Below is a letter to Roy Rowan on the presentation of an honorary degree of Doctor of Humane Letters from the Trustees of Hartwick College, 1995.
Your contributions span decades and continents, history in the making and history in retrospect. You are a journalist: you get your facts right: you are a master craftsman. You are a citizen of the world who helps each of us to also be better citizens – you bring to us issues of significance; you challenge us to see human stories of consequence to humanity. You are described by people around the world as a journalist who makes a difference.
You have lived a life which is evidence of your interest in an ability to understand divergent perspectives. You grew up in New York and Paris. As a teenager you were in the Merchant Marine. You graduated from Dartmouth College and received your MBA from the Amos Tuck School. During World War II you served in the US Army, beginning as a private and finishing as major. You worked for United Nations relief efforts in central China. In your career as a journalist you worked for the best: for Life, Time, and Fortune magazines. You worked with Henry Luce and Richard Stolley. You were bureau chief for Time and Life in Chicago, Bonn, Rome, Saigon, and Shanghai; as Time/LIFE bureau chief in Hong Kong in the early 1970’s you were responsible for all of Asia and Australia. Upon your official retirement you were a writer and editor for Time, Inc., though of course retirement is not a word which actually applies to you.
In your career you covered all the major conflicts from World War II to Vietnam. You invested your life with people and events which, perhaps unknown while occurring, became the big stories of this century. You covered the civil war in China between Chiang Kai-shek and Mao Zedong, knowing each personally; you were there during the Communist uprisings in Malaysia and Burma; you covered the fall of Shanghai in 1949, the fall of Seoul in 1950, and the fall of Saigon in 1975; and you have interviewed noteworthy political figures ranging from Ferdinand and Imelda Marcos to Ross Perot. In the 1970s and 1980s you created an enviable body of investigative journalism, tracing organized crime connections into the White House Cabinet; uncovering felonious off-shore deals by one of America’s biggest banks; chronicled your experience in boot camp with the Red Army; ranked America’s top-50 organized crime bosses; published exclusive interviews with the Hunt brothers during the 1980 silver crisis; wrote a Time cover story on the terrorist bombing of the Pan Am flight over Lockerby, Scotland, and you lived on the street for weeks in order to write about the homeless for People. During recent years you have also found the time to author several books including The Intuitive Manager and The Four Days of the Mayaquez; your forthcoming book, Powerful People, will tell the stories of world leaders you have known. Twenty-five years ago you found the fortitude to wrestle cancer to the ground and write about it that others might wage their battles, too.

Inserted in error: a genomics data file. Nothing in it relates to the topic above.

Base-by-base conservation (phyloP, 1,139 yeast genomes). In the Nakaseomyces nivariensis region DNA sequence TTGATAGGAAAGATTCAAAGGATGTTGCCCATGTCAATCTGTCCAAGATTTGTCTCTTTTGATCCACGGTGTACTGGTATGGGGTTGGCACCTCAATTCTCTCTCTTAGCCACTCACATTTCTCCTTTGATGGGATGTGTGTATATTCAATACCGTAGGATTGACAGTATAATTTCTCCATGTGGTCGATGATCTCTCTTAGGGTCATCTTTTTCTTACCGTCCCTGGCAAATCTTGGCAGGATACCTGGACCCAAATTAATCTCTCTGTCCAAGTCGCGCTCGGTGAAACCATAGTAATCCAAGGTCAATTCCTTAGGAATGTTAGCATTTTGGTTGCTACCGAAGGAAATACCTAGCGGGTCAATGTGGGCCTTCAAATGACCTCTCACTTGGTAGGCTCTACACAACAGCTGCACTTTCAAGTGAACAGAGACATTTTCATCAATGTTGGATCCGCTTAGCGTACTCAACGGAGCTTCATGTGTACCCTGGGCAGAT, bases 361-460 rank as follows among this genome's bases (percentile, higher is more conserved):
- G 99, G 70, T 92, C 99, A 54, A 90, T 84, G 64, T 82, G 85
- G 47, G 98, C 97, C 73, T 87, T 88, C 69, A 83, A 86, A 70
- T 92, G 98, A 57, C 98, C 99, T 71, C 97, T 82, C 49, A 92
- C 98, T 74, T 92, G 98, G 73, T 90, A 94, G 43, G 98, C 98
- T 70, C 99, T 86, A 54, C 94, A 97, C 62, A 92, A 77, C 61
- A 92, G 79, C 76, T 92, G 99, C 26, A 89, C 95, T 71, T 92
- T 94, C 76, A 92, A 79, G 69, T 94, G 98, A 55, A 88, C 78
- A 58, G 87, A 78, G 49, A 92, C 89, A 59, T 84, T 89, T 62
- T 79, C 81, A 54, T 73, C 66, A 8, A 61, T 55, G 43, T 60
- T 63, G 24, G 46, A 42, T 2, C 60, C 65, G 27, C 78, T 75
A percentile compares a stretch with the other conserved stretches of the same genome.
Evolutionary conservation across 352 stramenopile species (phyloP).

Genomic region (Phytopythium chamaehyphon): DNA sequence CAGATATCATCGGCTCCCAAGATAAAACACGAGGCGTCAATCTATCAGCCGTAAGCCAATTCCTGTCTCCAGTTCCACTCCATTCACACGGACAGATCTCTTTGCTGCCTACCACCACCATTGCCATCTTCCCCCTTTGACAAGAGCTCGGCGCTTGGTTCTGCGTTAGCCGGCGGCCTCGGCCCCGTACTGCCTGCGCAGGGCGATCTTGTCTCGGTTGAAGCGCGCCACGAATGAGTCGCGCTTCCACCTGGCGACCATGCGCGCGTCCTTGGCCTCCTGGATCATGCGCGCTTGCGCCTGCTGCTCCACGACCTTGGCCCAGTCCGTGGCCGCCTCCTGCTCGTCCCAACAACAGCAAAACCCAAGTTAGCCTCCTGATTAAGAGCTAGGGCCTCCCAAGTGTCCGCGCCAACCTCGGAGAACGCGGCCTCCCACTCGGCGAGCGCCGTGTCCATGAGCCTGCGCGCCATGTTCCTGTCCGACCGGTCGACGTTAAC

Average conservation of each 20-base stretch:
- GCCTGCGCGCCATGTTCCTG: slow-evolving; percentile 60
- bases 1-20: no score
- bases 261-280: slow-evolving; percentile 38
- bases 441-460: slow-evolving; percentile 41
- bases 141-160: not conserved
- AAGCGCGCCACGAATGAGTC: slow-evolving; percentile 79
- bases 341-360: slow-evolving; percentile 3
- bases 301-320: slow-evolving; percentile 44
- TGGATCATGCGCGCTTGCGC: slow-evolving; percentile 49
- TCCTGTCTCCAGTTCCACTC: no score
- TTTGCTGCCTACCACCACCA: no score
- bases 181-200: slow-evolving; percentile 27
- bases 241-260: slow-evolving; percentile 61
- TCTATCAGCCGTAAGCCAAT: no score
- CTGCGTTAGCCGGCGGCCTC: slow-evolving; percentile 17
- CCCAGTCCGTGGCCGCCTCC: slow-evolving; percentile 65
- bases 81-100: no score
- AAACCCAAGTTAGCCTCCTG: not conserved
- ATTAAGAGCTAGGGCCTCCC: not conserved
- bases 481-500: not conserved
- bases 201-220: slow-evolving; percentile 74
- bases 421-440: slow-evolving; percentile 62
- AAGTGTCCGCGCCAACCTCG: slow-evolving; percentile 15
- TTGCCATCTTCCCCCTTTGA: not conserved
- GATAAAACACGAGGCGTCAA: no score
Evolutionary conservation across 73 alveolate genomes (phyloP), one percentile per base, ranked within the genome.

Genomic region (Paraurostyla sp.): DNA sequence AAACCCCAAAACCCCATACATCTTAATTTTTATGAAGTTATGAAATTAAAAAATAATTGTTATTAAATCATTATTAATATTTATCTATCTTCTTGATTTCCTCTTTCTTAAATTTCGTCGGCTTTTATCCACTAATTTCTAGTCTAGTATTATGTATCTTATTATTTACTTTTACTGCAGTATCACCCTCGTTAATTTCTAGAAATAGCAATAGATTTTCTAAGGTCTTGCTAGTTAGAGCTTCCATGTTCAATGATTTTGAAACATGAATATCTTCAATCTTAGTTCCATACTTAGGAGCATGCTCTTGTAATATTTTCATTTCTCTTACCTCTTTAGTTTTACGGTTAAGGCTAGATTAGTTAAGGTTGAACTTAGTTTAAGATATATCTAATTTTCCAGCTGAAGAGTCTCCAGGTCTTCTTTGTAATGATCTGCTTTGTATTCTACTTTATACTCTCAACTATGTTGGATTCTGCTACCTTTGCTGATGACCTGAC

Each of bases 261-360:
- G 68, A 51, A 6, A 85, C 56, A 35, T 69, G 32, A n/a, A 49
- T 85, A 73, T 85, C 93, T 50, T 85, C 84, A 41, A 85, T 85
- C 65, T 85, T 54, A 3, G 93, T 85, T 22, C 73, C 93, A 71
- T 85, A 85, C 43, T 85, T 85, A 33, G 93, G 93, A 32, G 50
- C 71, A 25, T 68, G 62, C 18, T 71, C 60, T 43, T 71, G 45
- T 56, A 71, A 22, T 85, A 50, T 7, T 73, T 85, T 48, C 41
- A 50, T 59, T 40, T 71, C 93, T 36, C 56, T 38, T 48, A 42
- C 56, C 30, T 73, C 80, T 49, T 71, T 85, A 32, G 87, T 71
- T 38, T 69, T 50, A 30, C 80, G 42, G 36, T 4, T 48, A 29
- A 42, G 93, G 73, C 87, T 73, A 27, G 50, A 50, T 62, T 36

Your vision is remarkable; the vision that finds the human and the personal in the tumultuous swirl of historic events; the vision that synthesizes observations and paints vivid pictures for others. Yours is the vision which sees all events, wherever they occur around the globe, as part of an intricately linked mosaic. You see each life as part of humanity’s story.
We celebrate your vision and how you have lifted Hartwick’s sights. You have served ably as a Trustee of this College, making contributions in many ways. You helped us conceive and create Curriculum XXI. You lifted our sights to the Pacific Rim, the far side of the world, and helped forge our partnership with Thailand. You have created many linkages for us with leading people, organizations, and foundations around the globe.
In summary, we can do no better than to quote one of your Life colleagues, who, when asked to comment on your achievements, said, “There isn’t enough paper to write it all down.”
And so, by virtue of the authority vested in me by the Trustees of Hartwick College and delegated to them by the State of New York, I am pleased to present you this day with the honorary degree of Doctor of Humane Letters, with all the rights, privileges, and responsibilities thereunto appertaining.
Conferred by Presented by
Richard A. Detweiler, Ph.D Arthur A. Knaus
President Senior Vice-President for
Hartwick College Administration (Retired)
August 31, 1995 Hartwick College